2. Whip-hook swing strike: the pi travels in a half circular motion with the shoulder guiding the arm and the wrist and weapon hand firmly holding the pi flawlessly in lighting force and speed strike towards its target while the opposite shoulder counter pull to give the strike more speed and force with whipping power or pulling the attacker’s weapon inwards to allow the striking pi-hand better range and impact.

  3. Inside swing strike: a short range striking technique targeting the attacker at closed range with the pi-hand striking outwards while on guard position or while deflecting an attacker’s weapon using the same pi-hand counter strike with a quick snap after deflecting or redirecting the attacker’s incoming weapon away from your body like a quick jab snap the pi-hand whips outwards without bringing the pi-hand in or chambering it.

  4. Straight thrust: holding the pi closed to your body in a straight angle ready to execute full thrust out or quick stab in full push forward. The full straight thrust is executed in a spiral motion with two hands or one hand or in overhand to have better penetration especially in penetrating wicker shield, rattan shield or ancient body armour.

  5. Underneath straight spike thrust: this technique is applied by staying low ducked down in one or two knees on the ground and thrust your weapon pi upwards underneath the attacker’s two legs while using the other pi-hand to hold or deflect the attacker’s weapon or strike the weapon hand or the ankle or knees of your attacker

     

  6. Reverse hand thrusts: a quick inside thrust with the weapon hand facing flat upwards position and the pi pointed outwards in a quick snap stab outward after stepping sideways either to the right or left side of your attacker and using you other pi-weapon-hand to trap or push your attacker’s weapon away.

  7. Twelve O clock strikes down: is a strike coming straight down overhead after executing a high or inside block follow through with a straight strike down aiming at the forehead or the shoulder bone of your opponent the solid structure of the pi stem plus the technique of the strike will cause serious trauma, shock, and bone fracture. 

  8. Hand-handle butt straight punch: with the butt handle punch forward.

  9. Hand-handle butt hook punch: using the butt handle to execute a hook strike.

  10. Hand-handle butt upper cut strike punch straight upwards.

  11. Forearm-elbow horizontal strike: with the weapon-pi flips and position on the forearm, swing horizontally to strike with the stem of the pi or to slash with the tip of the pi.

  12. Forearm-vertical strike: the pi flipped in the forearm swing the elbow vertically to hit target with the pi main stem or the sharp tip of the pi to cut and slash.

  13. Forearm snap stab: with the tip of the pi flip at the forearm using the elbow with the pi sharp tip sticking out strike outwards, or stab backwards.

 

The versatility and structure of the sang te pi has made it an ideal urban weapon of choice and for urban policing especially in crowded and tight city street alleyways. One famous Goh Cho Kun 五祖拳 grandmaster was Lo Yn Chiu 盧言秋 of Quanzhou Fujian China his weapon of choice was the sang te pi and the nine-sectional steel whip. It is recorded in Kong Han Ngo Cho Kun book that in one fighting incident against Qing soldiers in the dying years of the Qing dynasty in 1910 Lo Yan Chiu led a group of fighters in a skirmish to rescue one of their martial art compatriots who was about to be executed. Lo Yan Chiu’s expertise in the sang te pi combining with his ferocity, and the ideal condition with the tight alley streets was an ideal environment for his weapon the sang te pi in succeeding in freeing their compatriot defeating the Qing soldiers and escaping from Qing reinforcements. Later after the fall of the Qing dynasty Lo Yan Chiu in 1937 will migrate and settle in Manila Philippines there he started what is to become Kong Han Goh Cho Kun kung fu 光漢五祖拳 with the establishment of a school called Philippine Kong Han Martial Arts Club 菲律賓光漢國術館.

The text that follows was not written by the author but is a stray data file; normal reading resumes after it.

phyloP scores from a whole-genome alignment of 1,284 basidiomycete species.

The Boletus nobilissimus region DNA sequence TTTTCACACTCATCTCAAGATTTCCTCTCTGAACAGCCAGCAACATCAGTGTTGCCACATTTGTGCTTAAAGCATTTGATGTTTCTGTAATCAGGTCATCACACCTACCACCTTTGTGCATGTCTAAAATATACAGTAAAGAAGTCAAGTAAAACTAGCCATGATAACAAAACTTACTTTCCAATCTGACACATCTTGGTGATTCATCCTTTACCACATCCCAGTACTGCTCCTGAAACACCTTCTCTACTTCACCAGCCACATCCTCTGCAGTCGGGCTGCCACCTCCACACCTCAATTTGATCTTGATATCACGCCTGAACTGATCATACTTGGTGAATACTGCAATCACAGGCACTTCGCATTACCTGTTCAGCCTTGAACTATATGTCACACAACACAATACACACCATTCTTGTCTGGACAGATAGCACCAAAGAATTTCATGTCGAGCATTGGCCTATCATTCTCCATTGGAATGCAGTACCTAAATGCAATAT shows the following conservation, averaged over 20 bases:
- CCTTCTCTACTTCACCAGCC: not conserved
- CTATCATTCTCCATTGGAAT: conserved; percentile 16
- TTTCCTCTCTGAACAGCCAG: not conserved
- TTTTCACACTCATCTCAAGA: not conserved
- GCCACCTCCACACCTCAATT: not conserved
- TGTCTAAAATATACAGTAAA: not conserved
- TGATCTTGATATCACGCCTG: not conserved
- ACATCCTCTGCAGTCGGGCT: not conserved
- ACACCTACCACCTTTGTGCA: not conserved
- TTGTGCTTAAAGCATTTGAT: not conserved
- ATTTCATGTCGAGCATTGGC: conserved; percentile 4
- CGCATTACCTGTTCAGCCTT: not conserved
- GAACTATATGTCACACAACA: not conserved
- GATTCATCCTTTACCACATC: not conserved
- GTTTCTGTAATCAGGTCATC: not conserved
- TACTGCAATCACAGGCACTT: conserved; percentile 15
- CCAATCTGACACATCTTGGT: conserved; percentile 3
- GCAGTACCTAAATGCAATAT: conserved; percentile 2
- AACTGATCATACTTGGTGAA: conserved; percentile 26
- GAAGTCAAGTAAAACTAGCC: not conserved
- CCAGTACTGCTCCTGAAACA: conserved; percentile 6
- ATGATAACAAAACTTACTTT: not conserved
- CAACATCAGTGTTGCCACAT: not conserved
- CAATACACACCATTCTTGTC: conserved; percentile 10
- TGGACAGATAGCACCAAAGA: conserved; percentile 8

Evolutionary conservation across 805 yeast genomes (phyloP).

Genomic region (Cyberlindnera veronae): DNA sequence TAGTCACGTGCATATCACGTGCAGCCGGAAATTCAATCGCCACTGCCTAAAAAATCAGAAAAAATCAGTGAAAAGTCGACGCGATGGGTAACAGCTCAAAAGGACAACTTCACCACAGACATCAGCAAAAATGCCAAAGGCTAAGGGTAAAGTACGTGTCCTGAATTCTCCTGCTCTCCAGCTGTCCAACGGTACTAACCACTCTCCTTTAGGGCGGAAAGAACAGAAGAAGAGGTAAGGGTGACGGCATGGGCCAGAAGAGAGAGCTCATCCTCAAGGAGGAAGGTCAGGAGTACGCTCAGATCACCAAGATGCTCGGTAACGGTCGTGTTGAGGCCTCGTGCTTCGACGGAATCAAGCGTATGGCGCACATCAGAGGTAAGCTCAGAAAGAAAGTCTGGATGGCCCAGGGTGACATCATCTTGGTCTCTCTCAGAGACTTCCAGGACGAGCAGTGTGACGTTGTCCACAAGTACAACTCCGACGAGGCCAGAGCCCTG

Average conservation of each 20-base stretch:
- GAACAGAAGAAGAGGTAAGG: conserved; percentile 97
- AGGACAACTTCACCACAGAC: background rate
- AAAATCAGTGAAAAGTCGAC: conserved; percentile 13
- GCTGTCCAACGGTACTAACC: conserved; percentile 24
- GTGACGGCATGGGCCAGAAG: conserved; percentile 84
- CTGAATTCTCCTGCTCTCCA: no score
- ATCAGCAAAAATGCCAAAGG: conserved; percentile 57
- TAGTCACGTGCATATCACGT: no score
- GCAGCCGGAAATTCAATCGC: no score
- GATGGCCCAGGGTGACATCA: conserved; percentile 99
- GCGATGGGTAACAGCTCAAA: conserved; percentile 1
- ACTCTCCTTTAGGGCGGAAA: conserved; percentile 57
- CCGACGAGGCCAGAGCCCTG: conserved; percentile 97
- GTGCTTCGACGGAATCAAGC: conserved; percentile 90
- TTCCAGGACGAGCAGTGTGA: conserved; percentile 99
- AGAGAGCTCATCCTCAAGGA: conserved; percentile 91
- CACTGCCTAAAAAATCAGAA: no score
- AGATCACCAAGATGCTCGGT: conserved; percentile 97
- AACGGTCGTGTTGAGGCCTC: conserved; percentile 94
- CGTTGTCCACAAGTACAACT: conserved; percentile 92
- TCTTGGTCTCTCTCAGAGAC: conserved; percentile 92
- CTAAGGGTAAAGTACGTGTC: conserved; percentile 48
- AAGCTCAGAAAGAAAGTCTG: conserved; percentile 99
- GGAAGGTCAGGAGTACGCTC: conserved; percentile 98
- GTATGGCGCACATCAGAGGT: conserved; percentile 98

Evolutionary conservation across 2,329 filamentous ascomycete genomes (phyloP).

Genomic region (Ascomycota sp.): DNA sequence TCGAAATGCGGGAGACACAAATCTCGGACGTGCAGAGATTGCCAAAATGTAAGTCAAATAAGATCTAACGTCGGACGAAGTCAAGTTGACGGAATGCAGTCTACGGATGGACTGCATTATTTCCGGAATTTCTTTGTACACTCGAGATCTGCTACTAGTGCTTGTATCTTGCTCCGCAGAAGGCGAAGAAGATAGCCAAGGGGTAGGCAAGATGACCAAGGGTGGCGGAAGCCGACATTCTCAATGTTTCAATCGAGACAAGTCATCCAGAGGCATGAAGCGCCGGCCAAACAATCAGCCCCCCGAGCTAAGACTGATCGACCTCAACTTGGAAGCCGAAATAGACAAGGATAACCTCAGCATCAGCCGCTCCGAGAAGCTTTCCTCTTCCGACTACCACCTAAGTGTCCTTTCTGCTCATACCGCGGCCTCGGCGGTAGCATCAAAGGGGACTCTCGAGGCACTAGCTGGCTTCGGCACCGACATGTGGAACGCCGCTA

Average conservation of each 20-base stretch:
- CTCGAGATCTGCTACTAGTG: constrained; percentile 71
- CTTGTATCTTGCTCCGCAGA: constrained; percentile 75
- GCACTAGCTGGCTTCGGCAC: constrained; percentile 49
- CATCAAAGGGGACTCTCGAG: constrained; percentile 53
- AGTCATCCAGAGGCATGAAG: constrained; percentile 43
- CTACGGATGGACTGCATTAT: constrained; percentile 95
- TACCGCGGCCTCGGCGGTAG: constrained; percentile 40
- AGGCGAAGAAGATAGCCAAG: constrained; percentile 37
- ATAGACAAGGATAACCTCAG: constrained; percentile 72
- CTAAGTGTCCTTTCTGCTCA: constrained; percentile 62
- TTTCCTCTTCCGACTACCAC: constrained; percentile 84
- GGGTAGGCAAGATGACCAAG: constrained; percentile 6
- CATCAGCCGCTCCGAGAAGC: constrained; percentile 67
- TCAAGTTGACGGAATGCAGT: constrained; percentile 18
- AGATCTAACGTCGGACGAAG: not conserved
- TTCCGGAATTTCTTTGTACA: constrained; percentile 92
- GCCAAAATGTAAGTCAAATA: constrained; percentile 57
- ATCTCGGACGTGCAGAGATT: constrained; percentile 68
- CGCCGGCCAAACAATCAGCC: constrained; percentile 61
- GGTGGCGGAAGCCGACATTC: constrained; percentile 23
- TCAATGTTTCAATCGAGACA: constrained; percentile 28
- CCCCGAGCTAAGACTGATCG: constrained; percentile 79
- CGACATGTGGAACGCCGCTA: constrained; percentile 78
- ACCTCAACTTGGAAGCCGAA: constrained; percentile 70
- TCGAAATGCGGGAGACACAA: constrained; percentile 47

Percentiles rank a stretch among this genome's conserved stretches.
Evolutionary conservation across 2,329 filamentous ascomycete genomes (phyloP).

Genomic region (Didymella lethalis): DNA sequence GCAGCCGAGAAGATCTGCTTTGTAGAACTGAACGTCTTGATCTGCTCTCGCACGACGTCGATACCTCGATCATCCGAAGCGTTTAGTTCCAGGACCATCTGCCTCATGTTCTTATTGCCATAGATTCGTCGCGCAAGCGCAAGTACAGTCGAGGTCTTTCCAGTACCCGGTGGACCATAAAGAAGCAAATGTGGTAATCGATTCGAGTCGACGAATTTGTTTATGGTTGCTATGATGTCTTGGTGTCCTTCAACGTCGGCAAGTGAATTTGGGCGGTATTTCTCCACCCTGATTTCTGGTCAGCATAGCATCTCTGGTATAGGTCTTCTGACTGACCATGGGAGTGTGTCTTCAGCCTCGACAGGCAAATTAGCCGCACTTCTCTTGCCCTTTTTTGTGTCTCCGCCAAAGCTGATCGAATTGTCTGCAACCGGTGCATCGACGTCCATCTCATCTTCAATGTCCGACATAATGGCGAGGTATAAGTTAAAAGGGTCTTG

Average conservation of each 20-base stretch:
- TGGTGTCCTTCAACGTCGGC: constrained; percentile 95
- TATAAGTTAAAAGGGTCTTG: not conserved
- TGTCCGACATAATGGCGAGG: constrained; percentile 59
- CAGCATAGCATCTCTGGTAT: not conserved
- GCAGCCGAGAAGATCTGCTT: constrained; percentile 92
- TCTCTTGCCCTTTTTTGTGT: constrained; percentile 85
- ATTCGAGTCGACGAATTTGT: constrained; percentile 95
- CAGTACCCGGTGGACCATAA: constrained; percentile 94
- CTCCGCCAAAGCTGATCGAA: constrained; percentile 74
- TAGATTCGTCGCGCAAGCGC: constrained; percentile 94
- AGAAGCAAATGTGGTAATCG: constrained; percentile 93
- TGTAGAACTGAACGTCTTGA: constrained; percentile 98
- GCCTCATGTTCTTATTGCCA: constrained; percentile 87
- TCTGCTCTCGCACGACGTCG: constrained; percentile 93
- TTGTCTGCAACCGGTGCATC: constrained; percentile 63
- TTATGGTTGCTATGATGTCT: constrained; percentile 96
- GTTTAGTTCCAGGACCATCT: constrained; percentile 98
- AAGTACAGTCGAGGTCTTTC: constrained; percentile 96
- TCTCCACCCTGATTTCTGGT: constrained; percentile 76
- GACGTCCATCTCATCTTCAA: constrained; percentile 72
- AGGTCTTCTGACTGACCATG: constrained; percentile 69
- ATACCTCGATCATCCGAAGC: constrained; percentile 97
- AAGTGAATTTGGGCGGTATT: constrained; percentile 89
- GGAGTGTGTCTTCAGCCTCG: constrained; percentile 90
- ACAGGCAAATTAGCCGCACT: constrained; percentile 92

Today the sang te pi has become a legendary and historical weapon that is no longer used in modern battlefield it is preserved in cultural and martial art museums and used by mostly southern China’s kung fu schools and association practiced by kung fu athletes as part of the several weapons of ancient Chinese martial arts most notably in Fujian province by the southern Tai Cho Fist, the Five Ancestors Fist kung fu groups and Japanese martial artist that travelled to Fujian China back in the Ming dynasty in the 1600’s to learn Chinese martial arts and continued on up to the early 1900’s those Japanese martial artist would return to Japan and re-introduced the sang te pi weapon as part of their major martial art weaponries they will term the sang te pi as sai.

 

The continue preservation of the sang te pi through continue training of the weapon has allowed its rich history to be preserved and shared to today’s generation never be forgotten as a weapon that was once used for peace and or war. The continue training of the sang te pi is not only for preserving its martial history but also used as a modern instrument an apparatus in aiding to develop total physical well-being, conditioning, improving body coordination with the movement of hands with the sang te pi as an aid equipment artistically flipping the pi in different direction in coordination with the lower body, midsection, upper body, the eyes and mind with good balance, focus and concentration through the execution and performing the sang te pi form all these helps a sang te pi practitioner or athlete achieved a well balance exercise to stay fit and healthy in today's’ modern life style.

 

Therefore, the training in the sang te pi is a 3-1 benefit

(1) Experiencing and preserving the rich history of the sang te pi weapon

(2) For physical fitness

(3) Developing self-defence techniques.

 

 

 

www.konghankungfu.com